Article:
Friday, October 01, 2010
Judge Seabright will issue partial injunction Thursday removing local firm’s campaign contribution limit
by Larry Geller
After oral arguments this morning in the case of A-1 A-Lectrician, Inc., Judge J. Michael Seabright announced that he will issue a partial injunction on Thursday. The order may invalidate Hawaii election law setting corporate contribution limits and its ban on noncandidate committees receiving contributions from government contractors.
As soon as order is issued, plaintiffs Jimmy Yamada and Russell Stewart will be able to pull out their checkbooks to contribute their intended S2,500 to the Aloha Family Alliance—Political Action Committee, well in time for the 2010 general election.
The partial injunction will be limited to that aspect of the case only. Contributions to the political action committee do not go to any particular candidate.
Judge Seabright said he is in trial until Wednesday, so he asked the parties to provide him with agreed upon language by Monday. If that is not possible, then their individual views are due on Wednesday in preparation for a formal order planned for Thursday.
Both plaintiff attorney Randy Elf and state attorney Charlene Aina agreed that a brief order would be acceptable now followed by a complete order setting down all of the reasoning later.
The heart of the hearing took place at about 11:00 a.m. in a spirited back-and-forth between Judge Seabright and attorney Elf. It was clear that Seabright had studied related cases from other circuits as well as Citizens United, the Supreme Court case that blew the lid off of corporate campaign contributions. During the discussion Elf demonstrated a command of the core issues that was impressive, and which helped Seabright to clarify his own understanding.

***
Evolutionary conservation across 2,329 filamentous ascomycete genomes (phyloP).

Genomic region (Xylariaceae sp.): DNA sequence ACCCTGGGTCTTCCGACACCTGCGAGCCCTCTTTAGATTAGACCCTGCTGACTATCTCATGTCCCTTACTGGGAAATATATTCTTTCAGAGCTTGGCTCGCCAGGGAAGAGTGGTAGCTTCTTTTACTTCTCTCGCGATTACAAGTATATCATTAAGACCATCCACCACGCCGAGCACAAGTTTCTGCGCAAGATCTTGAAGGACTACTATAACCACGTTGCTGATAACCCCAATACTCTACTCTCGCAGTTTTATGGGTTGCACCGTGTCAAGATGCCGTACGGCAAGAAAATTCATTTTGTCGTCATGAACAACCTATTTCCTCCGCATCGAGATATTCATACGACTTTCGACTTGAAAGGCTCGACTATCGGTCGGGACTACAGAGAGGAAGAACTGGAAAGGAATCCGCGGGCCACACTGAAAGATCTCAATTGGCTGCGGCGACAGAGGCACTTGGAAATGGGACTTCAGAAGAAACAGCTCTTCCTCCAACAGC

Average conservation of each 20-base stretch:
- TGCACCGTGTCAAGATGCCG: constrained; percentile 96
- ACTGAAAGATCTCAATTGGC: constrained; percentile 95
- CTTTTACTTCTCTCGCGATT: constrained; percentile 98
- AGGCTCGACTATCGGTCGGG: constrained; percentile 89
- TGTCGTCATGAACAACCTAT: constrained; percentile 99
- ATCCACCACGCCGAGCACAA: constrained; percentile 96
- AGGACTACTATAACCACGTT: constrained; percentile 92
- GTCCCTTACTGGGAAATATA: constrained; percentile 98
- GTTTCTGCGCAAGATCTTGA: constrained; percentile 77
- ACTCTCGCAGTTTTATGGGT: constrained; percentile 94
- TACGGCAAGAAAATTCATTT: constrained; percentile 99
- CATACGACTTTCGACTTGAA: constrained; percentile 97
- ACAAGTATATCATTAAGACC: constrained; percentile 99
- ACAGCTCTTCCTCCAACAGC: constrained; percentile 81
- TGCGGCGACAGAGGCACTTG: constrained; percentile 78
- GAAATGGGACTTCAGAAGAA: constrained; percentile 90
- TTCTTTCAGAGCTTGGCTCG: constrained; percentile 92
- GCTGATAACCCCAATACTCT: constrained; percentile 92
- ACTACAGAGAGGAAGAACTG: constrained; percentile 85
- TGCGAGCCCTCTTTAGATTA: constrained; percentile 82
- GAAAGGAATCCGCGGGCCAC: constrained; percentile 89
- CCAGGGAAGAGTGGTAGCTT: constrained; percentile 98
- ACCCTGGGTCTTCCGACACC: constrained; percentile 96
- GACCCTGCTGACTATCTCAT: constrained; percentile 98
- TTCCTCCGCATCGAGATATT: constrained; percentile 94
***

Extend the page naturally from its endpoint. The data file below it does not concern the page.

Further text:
Attorney Aina spent much of her time questioning the two plaintiffs as witnesses, including a detailed session with plaintiff Yamada questioning his authority to act for A-1. She questioned Yamada’s position as CEO and his authority to act for its board of directors, both of which did not appear to be supported by the available copy of the company bylaws. It also became clear that A-1 the corporation does not distinguish itself from A-1 the political action committee—they share the same checking account, for example.
It seemed that the Seabright/Elf debate allowed the judge to conclude his announced course of action. In contrast, the state’s arguments, while no doubt important, seemed far removed from the issues at hand.
No commercial press was present in the courtroom for the judge’s announcement.
No commercial press present? Cases like this will affect our lifestyle as the working middle class much more than an entertainer getting arrest for using some recreational drug.
A-1-A is probably going to win this case. The Legislators purposefully defected the Pay-to-Play law so that a court would overturn it and the legislators would not be responsible.
Here is an analysis from some top constitutional lawyers
Pay to Play: Hawaii faces constitutional challenge
A-1 will probably win the case also because of a weak defense. That's what I thought would happen, and that's what I think I saw yesterday.